An Introductory Guide to Disease Mapping

Authors: Andrew B. Lawson and Fiona L. R. Williams

Hardcover: 142 pages

Publisher: Wiley; 1 edition (March 1, 2001)


This superb introductory guide explains the basic principles underlying the construction and analysis of disease maps. Growing public awareness of environmental hazards has increased the demand for investigations into the geographical distribution of disease and as data resulting from studies is not always straightforward to interpret, there has been a need for an accessible, clearly written introduction to the subject.

This book describes theory, algorithms and applications of the Global Positioning System (GPS/Galileo). It is primarily based on source-code descriptions of the KSGsoft program developed by the author at the GFZ in Potsdam. The theory and algorithms are extended and verified for a new development of a multiple functional GPS/Galileo software. Besides the concepts such as the unified GPS data processing method and the numerical solution of the variation equations, as well as the general ambiguity search criteria reported in the first edition, there are several highlights reported. Such as the equivalent principle and its applications, the theory of independent parameterisation, the diagonalisation algorithm, etc. Mathematically rigorous, the book begins with the basics of coordinate and time systems and satellite orbits, as well as GPS observables, and deals with topics such as physical influences, observation equations and their parameterisation, adjustment and filtering, ambiguity resolution, data processing, and the determination of perturbed orbits.

Maps, either printed or digital, can create effective communication with bosses, clients, other scientists, and the public. However, entry level GISers often find that map design was given short shrift in their pre-professional life. It is time for the GIS field, which is maturing in other ways, to improve its skills in this area. Based on the author’s more than ten years of research and practice in map design, this book provides the tools to create truly sophisticated maps.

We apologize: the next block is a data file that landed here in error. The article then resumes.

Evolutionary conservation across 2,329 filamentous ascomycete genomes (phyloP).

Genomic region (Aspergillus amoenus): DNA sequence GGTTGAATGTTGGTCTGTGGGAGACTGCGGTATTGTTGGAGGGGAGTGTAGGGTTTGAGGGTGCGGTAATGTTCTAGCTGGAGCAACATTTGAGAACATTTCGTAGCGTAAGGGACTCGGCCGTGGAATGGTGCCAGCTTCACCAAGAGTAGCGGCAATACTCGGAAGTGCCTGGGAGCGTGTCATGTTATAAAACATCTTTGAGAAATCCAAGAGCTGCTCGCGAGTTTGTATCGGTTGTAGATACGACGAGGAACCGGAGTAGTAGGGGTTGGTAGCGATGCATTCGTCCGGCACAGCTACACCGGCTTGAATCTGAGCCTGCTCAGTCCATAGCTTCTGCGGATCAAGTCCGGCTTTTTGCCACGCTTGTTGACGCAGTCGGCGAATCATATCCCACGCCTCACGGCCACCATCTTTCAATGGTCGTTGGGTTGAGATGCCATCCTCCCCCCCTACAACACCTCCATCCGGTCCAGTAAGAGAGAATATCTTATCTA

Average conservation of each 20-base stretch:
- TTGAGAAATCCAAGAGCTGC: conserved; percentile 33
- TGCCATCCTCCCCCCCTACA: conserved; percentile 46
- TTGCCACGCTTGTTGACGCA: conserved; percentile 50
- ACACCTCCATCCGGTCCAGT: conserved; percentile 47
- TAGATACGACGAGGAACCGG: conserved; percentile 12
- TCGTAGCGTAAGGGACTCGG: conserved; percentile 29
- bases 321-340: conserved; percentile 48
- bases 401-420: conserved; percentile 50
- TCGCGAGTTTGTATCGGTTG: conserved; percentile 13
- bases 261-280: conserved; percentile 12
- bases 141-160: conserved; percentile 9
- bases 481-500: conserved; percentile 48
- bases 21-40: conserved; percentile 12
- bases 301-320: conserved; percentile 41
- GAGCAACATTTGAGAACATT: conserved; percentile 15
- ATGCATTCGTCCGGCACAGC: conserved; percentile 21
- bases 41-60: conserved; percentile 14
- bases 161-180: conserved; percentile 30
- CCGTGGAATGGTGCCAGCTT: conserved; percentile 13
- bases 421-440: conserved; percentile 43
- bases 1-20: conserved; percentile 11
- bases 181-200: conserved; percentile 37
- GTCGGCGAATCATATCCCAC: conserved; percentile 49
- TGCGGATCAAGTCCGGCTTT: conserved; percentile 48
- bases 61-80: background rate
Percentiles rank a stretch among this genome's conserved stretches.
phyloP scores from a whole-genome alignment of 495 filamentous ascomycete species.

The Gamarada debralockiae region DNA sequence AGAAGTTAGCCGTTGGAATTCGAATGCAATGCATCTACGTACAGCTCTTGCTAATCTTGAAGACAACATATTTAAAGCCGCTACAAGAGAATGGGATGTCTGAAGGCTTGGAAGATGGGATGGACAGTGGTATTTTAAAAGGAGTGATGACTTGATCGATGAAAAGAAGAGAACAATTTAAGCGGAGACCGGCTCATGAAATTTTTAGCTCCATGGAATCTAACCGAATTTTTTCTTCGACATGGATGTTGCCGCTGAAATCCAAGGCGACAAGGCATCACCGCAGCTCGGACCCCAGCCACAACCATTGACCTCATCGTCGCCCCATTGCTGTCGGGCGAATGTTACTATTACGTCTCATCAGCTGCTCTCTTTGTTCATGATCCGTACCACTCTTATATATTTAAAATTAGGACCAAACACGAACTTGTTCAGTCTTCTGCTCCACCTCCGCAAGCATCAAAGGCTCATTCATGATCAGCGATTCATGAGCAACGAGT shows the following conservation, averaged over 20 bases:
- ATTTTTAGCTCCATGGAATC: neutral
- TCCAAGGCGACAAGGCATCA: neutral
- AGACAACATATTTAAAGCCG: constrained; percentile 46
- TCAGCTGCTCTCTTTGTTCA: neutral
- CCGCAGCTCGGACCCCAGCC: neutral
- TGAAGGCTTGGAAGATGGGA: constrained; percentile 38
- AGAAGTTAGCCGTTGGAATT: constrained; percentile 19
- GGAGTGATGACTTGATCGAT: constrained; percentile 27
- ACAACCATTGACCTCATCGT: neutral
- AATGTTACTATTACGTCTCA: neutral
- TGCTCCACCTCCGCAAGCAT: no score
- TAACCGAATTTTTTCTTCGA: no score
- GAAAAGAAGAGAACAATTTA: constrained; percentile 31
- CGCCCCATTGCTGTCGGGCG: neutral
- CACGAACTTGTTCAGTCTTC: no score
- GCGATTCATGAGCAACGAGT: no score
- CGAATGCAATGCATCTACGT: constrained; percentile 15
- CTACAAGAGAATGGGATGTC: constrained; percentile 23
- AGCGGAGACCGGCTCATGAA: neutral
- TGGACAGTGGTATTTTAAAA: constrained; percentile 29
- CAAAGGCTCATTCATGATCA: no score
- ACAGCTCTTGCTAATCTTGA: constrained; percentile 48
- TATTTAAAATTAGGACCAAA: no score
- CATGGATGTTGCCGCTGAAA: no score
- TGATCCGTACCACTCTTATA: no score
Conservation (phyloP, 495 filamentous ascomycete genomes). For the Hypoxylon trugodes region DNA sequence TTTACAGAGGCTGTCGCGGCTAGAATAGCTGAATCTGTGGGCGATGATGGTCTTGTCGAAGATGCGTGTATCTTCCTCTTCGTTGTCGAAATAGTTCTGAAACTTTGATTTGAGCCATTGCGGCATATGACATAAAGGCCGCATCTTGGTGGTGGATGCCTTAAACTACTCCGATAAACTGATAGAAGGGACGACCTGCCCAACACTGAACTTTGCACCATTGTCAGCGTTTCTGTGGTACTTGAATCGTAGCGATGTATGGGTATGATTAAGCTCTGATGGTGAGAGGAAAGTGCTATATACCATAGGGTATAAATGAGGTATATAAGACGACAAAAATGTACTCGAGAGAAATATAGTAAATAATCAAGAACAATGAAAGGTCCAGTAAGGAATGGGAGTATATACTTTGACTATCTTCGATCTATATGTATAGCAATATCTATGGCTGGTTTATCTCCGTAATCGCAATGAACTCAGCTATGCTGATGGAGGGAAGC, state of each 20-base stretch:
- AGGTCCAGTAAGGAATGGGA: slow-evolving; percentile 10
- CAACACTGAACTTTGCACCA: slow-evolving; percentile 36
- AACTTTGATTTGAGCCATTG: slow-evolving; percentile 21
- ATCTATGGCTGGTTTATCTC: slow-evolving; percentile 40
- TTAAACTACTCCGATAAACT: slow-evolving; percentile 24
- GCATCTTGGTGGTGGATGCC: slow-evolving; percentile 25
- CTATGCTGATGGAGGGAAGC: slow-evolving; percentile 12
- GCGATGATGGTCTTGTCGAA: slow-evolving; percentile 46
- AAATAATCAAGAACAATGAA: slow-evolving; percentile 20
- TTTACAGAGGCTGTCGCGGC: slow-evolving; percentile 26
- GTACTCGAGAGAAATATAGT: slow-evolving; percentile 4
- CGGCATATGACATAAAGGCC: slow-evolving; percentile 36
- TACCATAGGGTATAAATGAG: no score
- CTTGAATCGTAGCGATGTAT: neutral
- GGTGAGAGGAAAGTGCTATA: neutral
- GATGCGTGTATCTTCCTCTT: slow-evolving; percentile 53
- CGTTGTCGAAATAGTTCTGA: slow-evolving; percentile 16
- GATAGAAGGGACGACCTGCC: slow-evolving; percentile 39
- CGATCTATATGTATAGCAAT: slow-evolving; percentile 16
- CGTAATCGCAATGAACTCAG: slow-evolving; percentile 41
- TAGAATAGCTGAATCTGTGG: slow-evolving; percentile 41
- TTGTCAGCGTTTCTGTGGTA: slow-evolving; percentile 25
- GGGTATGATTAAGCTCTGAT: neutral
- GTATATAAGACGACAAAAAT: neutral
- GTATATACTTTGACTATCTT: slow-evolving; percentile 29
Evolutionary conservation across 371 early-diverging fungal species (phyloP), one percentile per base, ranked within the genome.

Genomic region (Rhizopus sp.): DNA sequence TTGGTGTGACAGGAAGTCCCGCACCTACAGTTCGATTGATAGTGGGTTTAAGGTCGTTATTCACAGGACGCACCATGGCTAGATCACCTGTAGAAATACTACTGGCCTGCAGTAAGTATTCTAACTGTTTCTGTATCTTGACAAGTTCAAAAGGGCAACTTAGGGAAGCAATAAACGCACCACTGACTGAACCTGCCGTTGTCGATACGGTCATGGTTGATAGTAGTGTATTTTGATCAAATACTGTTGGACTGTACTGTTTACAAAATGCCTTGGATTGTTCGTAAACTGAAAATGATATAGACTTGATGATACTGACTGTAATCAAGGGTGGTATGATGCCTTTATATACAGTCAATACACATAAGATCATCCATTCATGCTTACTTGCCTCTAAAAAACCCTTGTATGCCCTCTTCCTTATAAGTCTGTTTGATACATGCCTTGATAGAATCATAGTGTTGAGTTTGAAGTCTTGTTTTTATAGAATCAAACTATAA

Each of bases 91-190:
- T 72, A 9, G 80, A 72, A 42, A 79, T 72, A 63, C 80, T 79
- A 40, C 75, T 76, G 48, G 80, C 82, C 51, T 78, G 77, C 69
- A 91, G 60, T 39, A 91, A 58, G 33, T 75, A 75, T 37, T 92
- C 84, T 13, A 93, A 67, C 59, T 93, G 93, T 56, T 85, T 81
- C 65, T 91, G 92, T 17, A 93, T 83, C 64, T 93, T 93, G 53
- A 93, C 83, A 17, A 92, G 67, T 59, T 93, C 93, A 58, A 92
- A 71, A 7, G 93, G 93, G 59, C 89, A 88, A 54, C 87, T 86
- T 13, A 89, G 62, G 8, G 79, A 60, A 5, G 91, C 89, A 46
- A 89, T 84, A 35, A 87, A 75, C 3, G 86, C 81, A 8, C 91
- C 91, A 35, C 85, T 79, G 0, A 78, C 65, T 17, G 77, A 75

Packed full of in-depth information and advice, this book covers all facets of map creation. It includes classic cartographic standards such as colors, fonts, data specific mapping techniques, the cultivation of creative skills, and recommendations for novel design approaches. Featuring a down-to-earth writing style, the book includes a layout element checklist, font size charts, geologic color standards, file format pros and cons, and examples of layout designs. A companion Web site, hosted by the author, provides more learning materials, a free downloadable poster covering key content from this book, and links to other helpful Web sites.

The book does not focus on any particular software platform, therefore does not contain the traditional screen shot format with click on this and use this menu type of instructions. This format allows the guide to be used with any map making software. The author draws on classic map-design concepts, the latest design theory, and other disciplines, demonstrating how to create end results that exemplify what map ought to be: clear, informative, and uniquely suited to their purpose.